As a nation, we have proven that we have the character, the will, the determination and the capacity to build a future we so many others have failed.

Nkosi sikelel'i - Afrika!

Dave Pughe-Parry, Cape Town, SA

Tuesday, February 10, 1998 at 17:30:38

If what I am doing by sending this message/signing this register is declaring awareness of personal responsibilities for racism, then I will sign. Acknowledging 'personal responsibility" is about knowing how much my 'white-ness' has put me in the pathways of resources, and knowing, too, that of 24 hours in a day (for 38 years of living), I have spent far too little time demolishing those avenues towards privilege, far too little ensuring others have access to them. I am so sorry for all the blind moments, all the "tired" moments; I am sorry for the travesty of humanity that is "white-ness", and sorry that - in my body, every day - I am a reminder of this travesty to people whose paths I cross.

Jane Bennett, South Africa

Wednesday, February 11, 1998 at 09:46:12

The full horror of what our people have experienced is finally coming out into the open. Thank you to the TRC for starting the process of truth-finding and reconciliation. How else could I have learned how to begin to forgive? I feel privileged to have taken part in this process and I look forward to our future. It is only now that I feel that I can share in the identity of being "South African" and I commit myself to reconciling with other South Africans and to making our country into a new building from the rubble of our ruined past.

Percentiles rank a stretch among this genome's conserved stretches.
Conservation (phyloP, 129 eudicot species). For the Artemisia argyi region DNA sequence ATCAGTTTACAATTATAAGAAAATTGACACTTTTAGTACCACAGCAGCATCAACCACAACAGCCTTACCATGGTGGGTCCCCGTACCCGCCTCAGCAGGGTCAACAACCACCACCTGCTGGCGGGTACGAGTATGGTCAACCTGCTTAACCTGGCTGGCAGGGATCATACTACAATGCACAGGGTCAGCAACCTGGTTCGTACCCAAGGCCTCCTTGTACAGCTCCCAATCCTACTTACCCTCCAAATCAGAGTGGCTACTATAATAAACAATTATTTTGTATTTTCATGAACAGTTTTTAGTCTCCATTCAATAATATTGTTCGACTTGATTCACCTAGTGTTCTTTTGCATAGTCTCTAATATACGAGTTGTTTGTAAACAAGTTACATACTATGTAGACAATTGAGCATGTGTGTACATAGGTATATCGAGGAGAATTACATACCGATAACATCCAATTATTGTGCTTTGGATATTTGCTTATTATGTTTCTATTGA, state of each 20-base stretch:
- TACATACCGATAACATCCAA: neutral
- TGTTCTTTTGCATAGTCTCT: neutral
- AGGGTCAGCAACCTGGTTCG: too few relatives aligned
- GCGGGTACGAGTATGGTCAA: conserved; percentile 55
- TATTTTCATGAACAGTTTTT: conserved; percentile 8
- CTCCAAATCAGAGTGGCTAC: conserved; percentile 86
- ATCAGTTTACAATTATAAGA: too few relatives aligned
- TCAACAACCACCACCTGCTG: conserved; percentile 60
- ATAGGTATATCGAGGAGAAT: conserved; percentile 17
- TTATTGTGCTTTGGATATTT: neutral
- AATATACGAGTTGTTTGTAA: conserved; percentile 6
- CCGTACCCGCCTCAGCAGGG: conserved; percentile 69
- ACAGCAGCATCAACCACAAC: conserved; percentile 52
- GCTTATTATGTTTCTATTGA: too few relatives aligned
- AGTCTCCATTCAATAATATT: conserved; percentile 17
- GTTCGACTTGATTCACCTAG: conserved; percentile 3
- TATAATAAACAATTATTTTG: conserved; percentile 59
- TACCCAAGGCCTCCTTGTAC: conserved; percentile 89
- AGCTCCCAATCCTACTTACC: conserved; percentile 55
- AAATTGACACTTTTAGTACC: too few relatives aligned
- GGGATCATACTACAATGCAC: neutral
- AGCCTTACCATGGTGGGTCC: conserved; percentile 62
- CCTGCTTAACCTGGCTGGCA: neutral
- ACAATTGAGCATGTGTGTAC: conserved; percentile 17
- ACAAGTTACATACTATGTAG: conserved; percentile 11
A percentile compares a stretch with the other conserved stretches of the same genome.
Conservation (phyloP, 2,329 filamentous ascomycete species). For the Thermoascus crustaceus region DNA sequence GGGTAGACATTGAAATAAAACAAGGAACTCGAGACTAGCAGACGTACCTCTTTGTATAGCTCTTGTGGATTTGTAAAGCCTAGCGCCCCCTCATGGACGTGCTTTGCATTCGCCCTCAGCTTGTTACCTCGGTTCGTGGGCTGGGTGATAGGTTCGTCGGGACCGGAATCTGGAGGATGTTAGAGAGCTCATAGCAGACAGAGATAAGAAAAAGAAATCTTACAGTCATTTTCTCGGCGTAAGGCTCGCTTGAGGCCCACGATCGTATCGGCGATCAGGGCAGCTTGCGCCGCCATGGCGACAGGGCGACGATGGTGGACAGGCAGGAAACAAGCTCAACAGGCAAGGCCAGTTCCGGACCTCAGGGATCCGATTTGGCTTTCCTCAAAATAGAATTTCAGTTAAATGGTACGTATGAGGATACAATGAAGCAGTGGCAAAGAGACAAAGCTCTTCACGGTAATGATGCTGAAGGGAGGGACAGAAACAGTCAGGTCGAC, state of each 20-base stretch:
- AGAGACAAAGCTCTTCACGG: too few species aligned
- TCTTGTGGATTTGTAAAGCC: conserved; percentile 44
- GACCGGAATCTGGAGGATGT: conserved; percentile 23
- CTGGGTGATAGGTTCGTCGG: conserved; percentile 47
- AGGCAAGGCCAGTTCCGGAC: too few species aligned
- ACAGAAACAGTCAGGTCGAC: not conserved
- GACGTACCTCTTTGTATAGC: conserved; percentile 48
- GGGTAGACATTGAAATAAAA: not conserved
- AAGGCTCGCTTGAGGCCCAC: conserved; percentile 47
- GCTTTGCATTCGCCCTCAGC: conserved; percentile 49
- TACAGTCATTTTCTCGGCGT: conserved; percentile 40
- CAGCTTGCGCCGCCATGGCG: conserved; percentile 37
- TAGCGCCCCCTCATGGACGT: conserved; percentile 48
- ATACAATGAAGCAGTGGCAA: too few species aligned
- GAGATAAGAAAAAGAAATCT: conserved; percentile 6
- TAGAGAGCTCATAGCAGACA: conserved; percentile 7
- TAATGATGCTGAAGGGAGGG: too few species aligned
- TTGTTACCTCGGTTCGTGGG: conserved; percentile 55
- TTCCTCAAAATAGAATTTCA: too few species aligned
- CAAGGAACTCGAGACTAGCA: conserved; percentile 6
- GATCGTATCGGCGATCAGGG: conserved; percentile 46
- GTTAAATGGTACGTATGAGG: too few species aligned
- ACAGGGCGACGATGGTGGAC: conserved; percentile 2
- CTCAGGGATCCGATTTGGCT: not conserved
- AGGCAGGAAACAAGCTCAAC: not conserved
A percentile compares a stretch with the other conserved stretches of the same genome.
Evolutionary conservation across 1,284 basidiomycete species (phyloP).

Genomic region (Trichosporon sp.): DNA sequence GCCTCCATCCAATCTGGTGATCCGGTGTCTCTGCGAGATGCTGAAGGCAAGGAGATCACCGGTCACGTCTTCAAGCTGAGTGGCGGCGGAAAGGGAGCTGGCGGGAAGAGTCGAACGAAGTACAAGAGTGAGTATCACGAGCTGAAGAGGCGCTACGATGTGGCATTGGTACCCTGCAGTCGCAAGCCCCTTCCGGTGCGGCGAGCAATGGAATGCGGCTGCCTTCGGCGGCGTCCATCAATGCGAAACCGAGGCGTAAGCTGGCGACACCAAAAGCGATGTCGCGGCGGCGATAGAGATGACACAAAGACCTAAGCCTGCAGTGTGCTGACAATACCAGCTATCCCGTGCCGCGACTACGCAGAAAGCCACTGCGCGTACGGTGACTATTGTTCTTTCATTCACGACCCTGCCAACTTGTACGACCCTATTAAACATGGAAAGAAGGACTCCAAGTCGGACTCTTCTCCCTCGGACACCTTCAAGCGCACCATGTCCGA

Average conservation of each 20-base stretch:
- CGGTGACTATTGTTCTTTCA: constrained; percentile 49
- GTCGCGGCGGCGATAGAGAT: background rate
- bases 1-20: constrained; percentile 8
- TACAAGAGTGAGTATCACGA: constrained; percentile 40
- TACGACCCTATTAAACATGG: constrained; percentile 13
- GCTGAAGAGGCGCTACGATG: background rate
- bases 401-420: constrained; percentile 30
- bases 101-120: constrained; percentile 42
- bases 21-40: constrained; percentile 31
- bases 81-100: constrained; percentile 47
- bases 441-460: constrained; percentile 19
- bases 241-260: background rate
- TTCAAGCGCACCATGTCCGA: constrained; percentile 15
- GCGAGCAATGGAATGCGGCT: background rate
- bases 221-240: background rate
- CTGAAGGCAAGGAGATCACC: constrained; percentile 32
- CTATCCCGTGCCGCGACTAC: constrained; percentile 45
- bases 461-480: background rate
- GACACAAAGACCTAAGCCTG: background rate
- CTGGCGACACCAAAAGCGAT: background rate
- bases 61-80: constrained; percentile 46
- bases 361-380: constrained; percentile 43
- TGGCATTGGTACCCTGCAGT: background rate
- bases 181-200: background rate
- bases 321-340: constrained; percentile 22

'If you don't stay bitter
and angry for too long
and have the courage to go back
you will discover that the autumn smoke
writes different more hopeful messages
in the high skies of the old country."

-- Charles Mungoshi (Zimbabwe)

Alison Lockhart, Pietermaritzburg, SA

Sunday, February 15, 1998 at 21:22:43